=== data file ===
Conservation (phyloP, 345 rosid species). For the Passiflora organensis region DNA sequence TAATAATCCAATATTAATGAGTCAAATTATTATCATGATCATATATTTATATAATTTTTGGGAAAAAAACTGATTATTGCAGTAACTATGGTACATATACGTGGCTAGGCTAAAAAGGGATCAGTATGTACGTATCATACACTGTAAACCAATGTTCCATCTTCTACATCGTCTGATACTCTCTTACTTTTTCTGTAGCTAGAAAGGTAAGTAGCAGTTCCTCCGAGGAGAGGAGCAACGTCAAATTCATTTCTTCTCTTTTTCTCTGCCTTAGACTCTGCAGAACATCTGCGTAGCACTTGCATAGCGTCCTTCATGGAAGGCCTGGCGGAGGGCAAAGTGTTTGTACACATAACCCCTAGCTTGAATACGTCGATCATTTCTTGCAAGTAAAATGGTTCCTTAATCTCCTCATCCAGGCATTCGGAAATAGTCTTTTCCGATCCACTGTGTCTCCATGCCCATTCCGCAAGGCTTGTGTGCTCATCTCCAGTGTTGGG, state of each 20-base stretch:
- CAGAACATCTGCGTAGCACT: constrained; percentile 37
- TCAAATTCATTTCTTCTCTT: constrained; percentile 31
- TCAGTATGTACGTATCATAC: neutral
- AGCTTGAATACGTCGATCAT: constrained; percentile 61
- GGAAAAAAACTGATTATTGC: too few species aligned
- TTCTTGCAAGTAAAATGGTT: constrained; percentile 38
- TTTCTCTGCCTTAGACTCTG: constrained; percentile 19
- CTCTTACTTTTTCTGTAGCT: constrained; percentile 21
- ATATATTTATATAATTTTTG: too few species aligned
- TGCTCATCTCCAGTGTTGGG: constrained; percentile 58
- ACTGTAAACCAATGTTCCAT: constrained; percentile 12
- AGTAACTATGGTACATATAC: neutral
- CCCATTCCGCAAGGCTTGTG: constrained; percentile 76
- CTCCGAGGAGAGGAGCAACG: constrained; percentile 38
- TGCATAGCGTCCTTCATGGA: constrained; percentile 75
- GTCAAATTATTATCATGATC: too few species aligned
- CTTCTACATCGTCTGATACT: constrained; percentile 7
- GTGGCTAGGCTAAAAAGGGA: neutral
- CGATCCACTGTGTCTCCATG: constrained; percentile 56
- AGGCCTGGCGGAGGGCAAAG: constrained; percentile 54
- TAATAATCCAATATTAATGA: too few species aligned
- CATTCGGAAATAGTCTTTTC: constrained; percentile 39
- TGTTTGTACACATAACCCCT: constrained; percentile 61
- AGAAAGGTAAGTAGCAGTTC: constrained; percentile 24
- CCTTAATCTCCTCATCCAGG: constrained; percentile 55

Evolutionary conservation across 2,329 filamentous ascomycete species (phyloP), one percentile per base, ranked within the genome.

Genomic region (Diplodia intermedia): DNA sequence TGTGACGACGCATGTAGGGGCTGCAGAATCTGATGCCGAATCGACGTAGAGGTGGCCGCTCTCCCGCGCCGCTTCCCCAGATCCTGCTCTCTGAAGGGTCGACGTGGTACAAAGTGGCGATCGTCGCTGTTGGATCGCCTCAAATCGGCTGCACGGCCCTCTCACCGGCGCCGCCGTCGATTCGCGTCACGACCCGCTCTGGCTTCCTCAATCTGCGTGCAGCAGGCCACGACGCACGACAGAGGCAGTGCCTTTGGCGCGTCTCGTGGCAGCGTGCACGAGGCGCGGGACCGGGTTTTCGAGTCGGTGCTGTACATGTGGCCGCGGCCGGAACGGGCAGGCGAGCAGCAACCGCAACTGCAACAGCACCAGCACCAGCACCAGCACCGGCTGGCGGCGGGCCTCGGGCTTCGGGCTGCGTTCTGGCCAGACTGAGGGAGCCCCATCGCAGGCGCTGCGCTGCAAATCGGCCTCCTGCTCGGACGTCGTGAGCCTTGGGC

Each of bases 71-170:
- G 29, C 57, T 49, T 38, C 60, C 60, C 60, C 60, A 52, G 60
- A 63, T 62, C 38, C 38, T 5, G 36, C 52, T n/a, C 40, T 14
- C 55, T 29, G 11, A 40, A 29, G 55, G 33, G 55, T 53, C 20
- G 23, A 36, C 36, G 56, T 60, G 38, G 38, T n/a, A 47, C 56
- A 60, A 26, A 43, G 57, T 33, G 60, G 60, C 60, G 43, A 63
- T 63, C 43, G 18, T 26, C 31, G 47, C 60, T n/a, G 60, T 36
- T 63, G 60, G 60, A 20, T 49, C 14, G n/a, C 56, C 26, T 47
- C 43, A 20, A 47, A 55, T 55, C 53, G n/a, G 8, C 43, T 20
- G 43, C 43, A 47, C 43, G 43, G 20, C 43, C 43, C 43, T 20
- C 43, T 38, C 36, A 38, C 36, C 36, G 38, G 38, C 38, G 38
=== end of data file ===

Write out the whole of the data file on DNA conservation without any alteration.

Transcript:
Conservation (phyloP, 345 rosid species). For the Passiflora organensis region DNA sequence TAATAATCCAATATTAATGAGTCAAATTATTATCATGATCATATATTTATATAATTTTTGGGAAAAAAACTGATTATTGCAGTAACTATGGTACATATACGTGGCTAGGCTAAAAAGGGATCAGTATGTACGTATCATACACTGTAAACCAATGTTCCATCTTCTACATCGTCTGATACTCTCTTACTTTTTCTGTAGCTAGAAAGGTAAGTAGCAGTTCCTCCGAGGAGAGGAGCAACGTCAAATTCATTTCTTCTCTTTTTCTCTGCCTTAGACTCTGCAGAACATCTGCGTAGCACTTGCATAGCGTCCTTCATGGAAGGCCTGGCGGAGGGCAAAGTGTTTGTACACATAACCCCTAGCTTGAATACGTCGATCATTTCTTGCAAGTAAAATGGTTCCTTAATCTCCTCATCCAGGCATTCGGAAATAGTCTTTTCCGATCCACTGTGTCTCCATGCCCATTCCGCAAGGCTTGTGTGCTCATCTCCAGTGTTGGG, state of each 20-base stretch:
- CAGAACATCTGCGTAGCACT: constrained; percentile 37
- TCAAATTCATTTCTTCTCTT: constrained; percentile 31
- TCAGTATGTACGTATCATAC: neutral
- AGCTTGAATACGTCGATCAT: constrained; percentile 61
- GGAAAAAAACTGATTATTGC: too few species aligned
- TTCTTGCAAGTAAAATGGTT: constrained; percentile 38
- TTTCTCTGCCTTAGACTCTG: constrained; percentile 19
- CTCTTACTTTTTCTGTAGCT: constrained; percentile 21
- ATATATTTATATAATTTTTG: too few species aligned
- TGCTCATCTCCAGTGTTGGG: constrained; percentile 58
- ACTGTAAACCAATGTTCCAT: constrained; percentile 12
- AGTAACTATGGTACATATAC: neutral
- CCCATTCCGCAAGGCTTGTG: constrained; percentile 76
- CTCCGAGGAGAGGAGCAACG: constrained; percentile 38
- TGCATAGCGTCCTTCATGGA: constrained; percentile 75
- GTCAAATTATTATCATGATC: too few species aligned
- CTTCTACATCGTCTGATACT: constrained; percentile 7
- GTGGCTAGGCTAAAAAGGGA: neutral
- CGATCCACTGTGTCTCCATG: constrained; percentile 56
- AGGCCTGGCGGAGGGCAAAG: constrained; percentile 54
- TAATAATCCAATATTAATGA: too few species aligned
- CATTCGGAAATAGTCTTTTC: constrained; percentile 39
- TGTTTGTACACATAACCCCT: constrained; percentile 61
- AGAAAGGTAAGTAGCAGTTC: constrained; percentile 24
- CCTTAATCTCCTCATCCAGG: constrained; percentile 55

Evolutionary conservation across 2,329 filamentous ascomycete species (phyloP), one percentile per base, ranked within the genome.

Genomic region (Diplodia intermedia): DNA sequence TGTGACGACGCATGTAGGGGCTGCAGAATCTGATGCCGAATCGACGTAGAGGTGGCCGCTCTCCCGCGCCGCTTCCCCAGATCCTGCTCTCTGAAGGGTCGACGTGGTACAAAGTGGCGATCGTCGCTGTTGGATCGCCTCAAATCGGCTGCACGGCCCTCTCACCGGCGCCGCCGTCGATTCGCGTCACGACCCGCTCTGGCTTCCTCAATCTGCGTGCAGCAGGCCACGACGCACGACAGAGGCAGTGCCTTTGGCGCGTCTCGTGGCAGCGTGCACGAGGCGCGGGACCGGGTTTTCGAGTCGGTGCTGTACATGTGGCCGCGGCCGGAACGGGCAGGCGAGCAGCAACCGCAACTGCAACAGCACCAGCACCAGCACCAGCACCGGCTGGCGGCGGGCCTCGGGCTTCGGGCTGCGTTCTGGCCAGACTGAGGGAGCCCCATCGCAGGCGCTGCGCTGCAAATCGGCCTCCTGCTCGGACGTCGTGAGCCTTGGGC

Each of bases 71-170:
- G 29, C 57, T 49, T 38, C 60, C 60, C 60, C 60, A 52, G 60
- A 63, T 62, C 38, C 38, T 5, G 36, C 52, T n/a, C 40, T 14
- C 55, T 29, G 11, A 40, A 29, G 55, G 33, G 55, T 53, C 20
- G 23, A 36, C 36, G 56, T 60, G 38, G 38, T n/a, A 47, C 56
- A 60, A 26, A 43, G 57, T 33, G 60, G 60, C 60, G 43, A 63
- T 63, C 43, G 18, T 26, C 31, G 47, C 60, T n/a, G 60, T 36
- T 63, G 60, G 60, A 20, T 49, C 14, G n/a, C 56, C 26, T 47
- C 43, A 20, A 47, A 55, T 55, C 53, G n/a, G 8, C 43, T 20
- G 43, C 43, A 47, C 43, G 43, G 20, C 43, C 43, C 43, T 20
- C 43, T 38, C 36, A 38, C 36, C 36, G 38, G 38, C 38, G 38